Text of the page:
The disruption of cell cycle checkpoints by papillomavirus oncoproteins contributes to anogenital neoplasia

Semin Cancer Biol. 1996 Dec;7(6):309-15. doi: 10.1006/scbi.1996.0040.


Human cancer are characterized by the failure of cell cycle checkpoints resulting in genetic instability. Human papillomaviruses contribute to the development of anogenital malignancies because the E6 and R7 oncoproteins from high risk HPV types are able to disrupt the integrity of these checkpoints. HPV 16 E7 prevents suprabasal cells from exiting the cell cycle, thus increasing the pool of replicating cells that are available for additional 'hits'. Cells that suffer DNA of chromosome damage are not eliminated because E6 and E7 are able to bypass G1 and G2 damage-induced checkpoints. The activation, or inactivation, of additional cellular genes required for invasion and metastasis may not be a direct consequence of the E6/E7 oncoproteins.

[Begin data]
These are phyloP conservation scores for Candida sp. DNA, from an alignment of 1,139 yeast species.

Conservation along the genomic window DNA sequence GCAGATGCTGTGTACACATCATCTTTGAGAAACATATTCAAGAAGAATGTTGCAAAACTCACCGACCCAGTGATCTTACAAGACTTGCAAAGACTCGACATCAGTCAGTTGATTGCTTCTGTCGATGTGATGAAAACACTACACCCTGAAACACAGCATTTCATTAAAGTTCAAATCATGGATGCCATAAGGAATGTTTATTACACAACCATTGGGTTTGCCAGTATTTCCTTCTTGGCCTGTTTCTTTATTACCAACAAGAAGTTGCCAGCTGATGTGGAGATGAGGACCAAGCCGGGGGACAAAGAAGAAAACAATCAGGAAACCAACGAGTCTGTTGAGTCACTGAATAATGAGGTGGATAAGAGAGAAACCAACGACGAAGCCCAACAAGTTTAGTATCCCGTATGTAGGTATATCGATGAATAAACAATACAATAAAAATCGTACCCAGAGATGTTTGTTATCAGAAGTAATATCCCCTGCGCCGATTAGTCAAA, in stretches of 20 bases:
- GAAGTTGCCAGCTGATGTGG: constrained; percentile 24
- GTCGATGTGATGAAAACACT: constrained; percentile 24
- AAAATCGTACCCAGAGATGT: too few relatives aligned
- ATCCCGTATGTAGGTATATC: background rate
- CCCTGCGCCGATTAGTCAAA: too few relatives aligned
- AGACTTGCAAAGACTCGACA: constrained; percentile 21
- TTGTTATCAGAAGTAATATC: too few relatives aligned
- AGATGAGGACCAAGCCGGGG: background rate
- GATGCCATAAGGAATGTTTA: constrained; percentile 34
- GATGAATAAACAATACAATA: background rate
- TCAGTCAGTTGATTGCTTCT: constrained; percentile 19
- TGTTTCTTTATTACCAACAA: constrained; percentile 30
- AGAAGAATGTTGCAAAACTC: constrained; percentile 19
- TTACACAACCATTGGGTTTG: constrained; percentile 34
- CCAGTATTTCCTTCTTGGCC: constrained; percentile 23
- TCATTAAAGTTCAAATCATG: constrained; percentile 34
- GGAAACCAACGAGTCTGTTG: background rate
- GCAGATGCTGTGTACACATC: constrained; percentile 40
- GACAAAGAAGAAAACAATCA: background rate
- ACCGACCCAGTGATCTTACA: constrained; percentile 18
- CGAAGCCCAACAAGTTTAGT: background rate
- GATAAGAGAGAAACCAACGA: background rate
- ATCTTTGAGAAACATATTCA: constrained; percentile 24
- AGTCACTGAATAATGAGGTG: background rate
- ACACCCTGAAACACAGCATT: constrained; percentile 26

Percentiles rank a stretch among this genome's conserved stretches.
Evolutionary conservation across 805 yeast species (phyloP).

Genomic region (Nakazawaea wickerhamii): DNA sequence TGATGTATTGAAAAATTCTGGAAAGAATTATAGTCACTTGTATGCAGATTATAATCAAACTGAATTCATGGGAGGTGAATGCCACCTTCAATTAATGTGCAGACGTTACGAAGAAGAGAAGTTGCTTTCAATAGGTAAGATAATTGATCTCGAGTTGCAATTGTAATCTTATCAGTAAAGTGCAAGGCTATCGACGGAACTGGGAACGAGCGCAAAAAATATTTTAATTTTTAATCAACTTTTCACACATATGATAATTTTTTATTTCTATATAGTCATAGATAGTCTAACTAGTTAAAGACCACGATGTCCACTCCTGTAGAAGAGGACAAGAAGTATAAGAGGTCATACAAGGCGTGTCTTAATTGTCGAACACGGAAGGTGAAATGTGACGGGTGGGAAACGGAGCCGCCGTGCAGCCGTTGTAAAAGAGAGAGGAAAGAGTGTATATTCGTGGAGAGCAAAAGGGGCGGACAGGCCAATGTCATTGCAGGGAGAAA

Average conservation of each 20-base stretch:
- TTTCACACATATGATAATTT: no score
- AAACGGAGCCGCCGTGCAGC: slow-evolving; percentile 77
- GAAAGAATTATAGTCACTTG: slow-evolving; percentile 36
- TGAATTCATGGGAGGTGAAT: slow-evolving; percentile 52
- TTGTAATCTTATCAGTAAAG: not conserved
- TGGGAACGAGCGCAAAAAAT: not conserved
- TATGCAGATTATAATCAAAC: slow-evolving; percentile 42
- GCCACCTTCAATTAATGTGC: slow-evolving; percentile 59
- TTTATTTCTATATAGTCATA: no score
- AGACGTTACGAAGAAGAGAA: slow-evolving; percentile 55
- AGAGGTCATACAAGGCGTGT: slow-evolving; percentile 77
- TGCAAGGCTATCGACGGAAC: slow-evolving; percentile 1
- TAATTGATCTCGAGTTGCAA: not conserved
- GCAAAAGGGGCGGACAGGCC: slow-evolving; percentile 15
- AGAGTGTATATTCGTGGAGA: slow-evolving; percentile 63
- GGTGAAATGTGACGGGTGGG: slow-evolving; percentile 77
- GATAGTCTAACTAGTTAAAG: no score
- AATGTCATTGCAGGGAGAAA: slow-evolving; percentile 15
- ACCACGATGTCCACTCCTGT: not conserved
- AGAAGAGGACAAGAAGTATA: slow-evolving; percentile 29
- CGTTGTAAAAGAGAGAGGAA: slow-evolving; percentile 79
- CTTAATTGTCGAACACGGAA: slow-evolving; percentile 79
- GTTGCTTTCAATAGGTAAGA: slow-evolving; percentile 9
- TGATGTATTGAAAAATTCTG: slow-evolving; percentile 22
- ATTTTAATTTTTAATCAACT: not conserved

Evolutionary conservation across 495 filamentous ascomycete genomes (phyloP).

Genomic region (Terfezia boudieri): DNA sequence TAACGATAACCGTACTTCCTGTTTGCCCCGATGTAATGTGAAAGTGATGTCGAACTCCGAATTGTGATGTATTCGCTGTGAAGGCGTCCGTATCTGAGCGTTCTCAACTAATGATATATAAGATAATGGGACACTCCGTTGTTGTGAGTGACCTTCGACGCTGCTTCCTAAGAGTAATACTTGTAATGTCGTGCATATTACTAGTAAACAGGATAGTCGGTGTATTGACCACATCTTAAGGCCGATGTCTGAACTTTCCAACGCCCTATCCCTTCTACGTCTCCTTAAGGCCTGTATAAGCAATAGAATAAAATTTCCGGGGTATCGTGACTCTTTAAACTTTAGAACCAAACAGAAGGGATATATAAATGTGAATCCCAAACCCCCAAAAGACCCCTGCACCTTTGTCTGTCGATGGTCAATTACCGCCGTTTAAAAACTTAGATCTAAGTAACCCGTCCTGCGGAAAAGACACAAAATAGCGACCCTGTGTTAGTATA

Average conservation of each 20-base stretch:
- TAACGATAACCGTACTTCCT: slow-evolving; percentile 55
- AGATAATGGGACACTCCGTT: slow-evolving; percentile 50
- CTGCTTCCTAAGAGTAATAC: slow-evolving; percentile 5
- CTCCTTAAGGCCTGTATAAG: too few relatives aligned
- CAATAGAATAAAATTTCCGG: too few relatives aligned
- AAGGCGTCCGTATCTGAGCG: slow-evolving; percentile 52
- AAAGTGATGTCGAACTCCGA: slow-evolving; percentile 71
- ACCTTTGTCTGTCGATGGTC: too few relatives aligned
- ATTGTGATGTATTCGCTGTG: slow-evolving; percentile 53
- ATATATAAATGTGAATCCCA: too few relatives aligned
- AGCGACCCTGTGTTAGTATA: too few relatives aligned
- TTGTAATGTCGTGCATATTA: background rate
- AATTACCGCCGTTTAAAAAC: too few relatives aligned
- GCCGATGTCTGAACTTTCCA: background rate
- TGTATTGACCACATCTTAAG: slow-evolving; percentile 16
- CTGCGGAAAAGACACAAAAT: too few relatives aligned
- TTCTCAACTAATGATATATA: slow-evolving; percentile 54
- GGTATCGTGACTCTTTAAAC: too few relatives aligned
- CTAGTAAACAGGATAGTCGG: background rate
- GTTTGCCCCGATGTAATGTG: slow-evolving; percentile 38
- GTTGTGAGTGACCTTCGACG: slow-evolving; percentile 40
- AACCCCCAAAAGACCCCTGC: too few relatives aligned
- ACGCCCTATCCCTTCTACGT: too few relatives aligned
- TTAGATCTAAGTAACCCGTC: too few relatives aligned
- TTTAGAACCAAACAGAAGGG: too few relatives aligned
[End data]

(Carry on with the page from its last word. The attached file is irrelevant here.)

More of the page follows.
Publication types

  • Research Support, U.S. Gov't, P.H.S.
  • Review

MeSH terms

  • Anal Gland Neoplasms / virology*
  • Animals
  • Cell Cycle / physiology*
  • DNA Damage
  • Female
  • Genital Neoplasms, Female / virology*
  • Genital Neoplasms, Male / virology*
  • Humans
  • Male
  • Oncogene Proteins, Viral / physiology*
  • Papillomaviridae / physiology*


  • Oncogene Proteins, Viral